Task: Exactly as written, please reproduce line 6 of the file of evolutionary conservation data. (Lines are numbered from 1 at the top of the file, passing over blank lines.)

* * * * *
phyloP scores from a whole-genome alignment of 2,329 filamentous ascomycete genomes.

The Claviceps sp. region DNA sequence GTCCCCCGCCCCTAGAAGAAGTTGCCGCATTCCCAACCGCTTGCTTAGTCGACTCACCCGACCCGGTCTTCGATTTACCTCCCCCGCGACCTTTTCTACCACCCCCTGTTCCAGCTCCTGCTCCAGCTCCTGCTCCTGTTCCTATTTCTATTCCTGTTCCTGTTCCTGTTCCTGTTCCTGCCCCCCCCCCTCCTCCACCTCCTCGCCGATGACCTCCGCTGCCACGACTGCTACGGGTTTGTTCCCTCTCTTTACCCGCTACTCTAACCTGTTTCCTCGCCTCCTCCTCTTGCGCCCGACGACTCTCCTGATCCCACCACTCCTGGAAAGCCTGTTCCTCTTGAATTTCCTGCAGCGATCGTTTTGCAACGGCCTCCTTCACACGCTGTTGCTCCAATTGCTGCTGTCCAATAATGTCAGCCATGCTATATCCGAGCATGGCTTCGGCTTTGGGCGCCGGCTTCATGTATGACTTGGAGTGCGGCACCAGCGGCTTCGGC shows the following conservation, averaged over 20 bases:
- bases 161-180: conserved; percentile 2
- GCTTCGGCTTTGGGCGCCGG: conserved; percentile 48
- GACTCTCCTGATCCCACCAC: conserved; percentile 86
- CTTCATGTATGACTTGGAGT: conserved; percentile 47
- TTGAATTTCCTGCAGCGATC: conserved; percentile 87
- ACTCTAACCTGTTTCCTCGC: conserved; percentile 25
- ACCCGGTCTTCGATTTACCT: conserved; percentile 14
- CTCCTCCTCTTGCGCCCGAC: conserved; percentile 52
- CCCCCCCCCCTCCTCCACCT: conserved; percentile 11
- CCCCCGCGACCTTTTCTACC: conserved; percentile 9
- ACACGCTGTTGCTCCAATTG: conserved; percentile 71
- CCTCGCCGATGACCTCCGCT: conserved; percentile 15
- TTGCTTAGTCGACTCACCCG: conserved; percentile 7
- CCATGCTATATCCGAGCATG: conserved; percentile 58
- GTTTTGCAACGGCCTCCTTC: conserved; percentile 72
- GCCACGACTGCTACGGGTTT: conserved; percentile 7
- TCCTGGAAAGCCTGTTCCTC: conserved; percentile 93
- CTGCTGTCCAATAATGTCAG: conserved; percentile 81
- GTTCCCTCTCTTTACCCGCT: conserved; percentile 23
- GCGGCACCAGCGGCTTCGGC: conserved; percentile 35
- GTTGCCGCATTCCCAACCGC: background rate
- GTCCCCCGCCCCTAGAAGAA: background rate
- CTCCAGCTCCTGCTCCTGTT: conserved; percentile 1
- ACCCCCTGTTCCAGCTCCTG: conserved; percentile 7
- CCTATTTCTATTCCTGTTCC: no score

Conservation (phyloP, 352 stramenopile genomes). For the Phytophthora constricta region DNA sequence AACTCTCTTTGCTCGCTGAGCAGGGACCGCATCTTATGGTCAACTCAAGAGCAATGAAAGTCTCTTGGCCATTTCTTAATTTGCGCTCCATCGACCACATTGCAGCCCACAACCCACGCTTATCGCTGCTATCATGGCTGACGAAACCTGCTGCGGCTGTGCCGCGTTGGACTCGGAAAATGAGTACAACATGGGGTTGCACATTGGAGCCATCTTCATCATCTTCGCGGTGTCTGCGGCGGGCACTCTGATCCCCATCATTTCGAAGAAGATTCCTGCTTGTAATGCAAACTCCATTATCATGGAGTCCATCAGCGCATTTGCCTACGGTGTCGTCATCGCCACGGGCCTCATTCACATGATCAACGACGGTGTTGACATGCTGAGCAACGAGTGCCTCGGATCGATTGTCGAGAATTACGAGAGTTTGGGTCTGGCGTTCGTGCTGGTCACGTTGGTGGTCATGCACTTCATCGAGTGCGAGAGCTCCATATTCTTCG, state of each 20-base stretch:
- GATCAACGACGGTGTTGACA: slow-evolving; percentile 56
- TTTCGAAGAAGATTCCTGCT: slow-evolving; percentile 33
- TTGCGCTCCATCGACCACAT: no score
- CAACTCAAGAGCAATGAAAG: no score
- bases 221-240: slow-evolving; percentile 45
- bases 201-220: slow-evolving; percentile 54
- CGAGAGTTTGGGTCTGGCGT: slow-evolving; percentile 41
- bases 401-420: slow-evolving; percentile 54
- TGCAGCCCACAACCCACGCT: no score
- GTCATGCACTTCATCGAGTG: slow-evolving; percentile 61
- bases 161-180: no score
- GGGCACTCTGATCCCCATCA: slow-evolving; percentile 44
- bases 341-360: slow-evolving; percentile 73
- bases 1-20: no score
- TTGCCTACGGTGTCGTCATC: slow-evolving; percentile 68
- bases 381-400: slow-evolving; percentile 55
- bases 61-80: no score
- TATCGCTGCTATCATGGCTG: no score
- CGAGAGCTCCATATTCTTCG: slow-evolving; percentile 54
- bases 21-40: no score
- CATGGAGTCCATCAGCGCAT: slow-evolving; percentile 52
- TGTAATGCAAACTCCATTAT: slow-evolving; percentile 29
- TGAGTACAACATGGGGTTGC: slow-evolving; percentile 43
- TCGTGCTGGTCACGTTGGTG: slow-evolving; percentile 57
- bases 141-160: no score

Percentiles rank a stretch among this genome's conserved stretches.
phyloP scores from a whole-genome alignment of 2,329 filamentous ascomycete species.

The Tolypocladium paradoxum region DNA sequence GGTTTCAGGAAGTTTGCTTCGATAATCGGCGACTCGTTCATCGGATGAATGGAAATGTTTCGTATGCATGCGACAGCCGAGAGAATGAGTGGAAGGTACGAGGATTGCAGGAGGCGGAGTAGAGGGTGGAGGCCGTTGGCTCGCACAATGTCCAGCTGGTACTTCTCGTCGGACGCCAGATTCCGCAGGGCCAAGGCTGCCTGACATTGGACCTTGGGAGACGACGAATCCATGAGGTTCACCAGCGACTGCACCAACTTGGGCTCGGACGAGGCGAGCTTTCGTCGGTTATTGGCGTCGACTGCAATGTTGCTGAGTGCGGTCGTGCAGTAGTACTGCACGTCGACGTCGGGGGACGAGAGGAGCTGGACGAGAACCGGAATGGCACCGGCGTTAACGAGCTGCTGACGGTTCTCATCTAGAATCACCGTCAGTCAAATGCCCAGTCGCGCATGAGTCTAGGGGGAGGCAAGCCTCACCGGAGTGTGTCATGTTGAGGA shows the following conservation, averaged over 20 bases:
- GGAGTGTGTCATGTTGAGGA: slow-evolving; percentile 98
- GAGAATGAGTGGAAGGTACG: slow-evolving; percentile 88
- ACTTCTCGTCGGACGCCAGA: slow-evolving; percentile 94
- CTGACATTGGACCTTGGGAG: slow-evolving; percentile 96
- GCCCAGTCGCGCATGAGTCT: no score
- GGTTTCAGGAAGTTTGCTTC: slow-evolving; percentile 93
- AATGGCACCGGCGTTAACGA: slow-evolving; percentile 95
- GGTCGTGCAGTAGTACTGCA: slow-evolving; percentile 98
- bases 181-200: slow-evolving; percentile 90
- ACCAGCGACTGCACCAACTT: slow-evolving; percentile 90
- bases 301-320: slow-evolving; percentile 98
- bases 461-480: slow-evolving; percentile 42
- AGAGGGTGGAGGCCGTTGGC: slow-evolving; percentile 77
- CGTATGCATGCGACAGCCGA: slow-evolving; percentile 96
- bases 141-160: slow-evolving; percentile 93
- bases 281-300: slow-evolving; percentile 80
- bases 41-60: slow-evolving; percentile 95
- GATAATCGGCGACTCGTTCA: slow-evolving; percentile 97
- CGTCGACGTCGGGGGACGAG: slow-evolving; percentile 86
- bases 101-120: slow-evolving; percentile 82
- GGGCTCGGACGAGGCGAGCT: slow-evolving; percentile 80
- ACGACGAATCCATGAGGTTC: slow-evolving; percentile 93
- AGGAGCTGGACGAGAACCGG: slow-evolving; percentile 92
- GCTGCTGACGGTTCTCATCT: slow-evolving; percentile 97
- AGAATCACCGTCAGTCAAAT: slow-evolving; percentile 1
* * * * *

- CTTCATGTATGACTTGGAGT: conserved; percentile 47